The following article, along with a case we are organizing on behalf of out-of-state registrants who are on the Florida registry, gives some hope that there might be ways to challenge the registration requirement.


The 12th Circuit State Attorney Office has dropped a case against a man accused of failing to register as a sex offender.

The Holmes Beach Police Department arrested Brian Edward Owens for failing to register in July 2016, when he was living in Holmes Beach.

The state decided not to prosecute in January due to evidence that came to light after the charges were brought and, in May, released a department memo explaining the decision.

The defense provided the state with a 2011 court order from Indiana, which “specifically states that the defendant is not required to register because his conviction predated the registry,” Assistant State Attorney Shanna Sue Hourihan wrote in the memo.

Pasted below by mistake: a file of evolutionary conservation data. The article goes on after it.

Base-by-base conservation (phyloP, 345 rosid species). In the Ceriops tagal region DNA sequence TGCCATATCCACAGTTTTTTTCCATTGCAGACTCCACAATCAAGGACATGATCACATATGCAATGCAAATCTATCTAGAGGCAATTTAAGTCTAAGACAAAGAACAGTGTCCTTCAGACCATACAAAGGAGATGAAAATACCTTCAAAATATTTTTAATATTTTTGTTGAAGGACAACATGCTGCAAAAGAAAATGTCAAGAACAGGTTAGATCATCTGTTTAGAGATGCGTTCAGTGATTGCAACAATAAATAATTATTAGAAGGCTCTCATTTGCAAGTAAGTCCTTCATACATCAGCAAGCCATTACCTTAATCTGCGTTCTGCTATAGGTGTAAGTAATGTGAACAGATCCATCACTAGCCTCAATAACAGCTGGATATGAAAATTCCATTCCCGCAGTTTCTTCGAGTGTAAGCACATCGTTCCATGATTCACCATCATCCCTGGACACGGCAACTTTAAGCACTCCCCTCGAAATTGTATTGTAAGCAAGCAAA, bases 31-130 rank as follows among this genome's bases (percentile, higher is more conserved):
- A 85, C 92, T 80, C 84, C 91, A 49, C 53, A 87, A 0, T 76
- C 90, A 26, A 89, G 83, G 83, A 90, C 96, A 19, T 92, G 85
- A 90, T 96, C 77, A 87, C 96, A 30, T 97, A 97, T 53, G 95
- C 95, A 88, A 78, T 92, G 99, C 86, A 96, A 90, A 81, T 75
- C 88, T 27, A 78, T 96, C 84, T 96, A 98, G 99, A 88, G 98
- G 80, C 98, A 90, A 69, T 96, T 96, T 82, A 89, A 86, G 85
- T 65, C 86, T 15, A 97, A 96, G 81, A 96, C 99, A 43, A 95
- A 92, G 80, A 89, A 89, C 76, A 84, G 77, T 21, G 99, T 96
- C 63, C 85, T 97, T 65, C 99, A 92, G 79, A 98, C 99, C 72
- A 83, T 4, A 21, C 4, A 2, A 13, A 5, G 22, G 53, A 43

Owens, now 57, had been convicted of a 1985 attempted rape in Indiana, the memo states.

The Florida Department of Law Enforcement reported in May that Owens was a transient in Anna Maria, with his last registration in March.

HBPD arrested Owens July 27 after a tip about an unregistered sex offender residing at a residence on the 2700 block of Avenue C.

While the state determined Owens’ case was an exception, state law requires sex offenders to register in any county they reside within 48 hours of moving to a permanent or temporary residence or every 30 days if transient.



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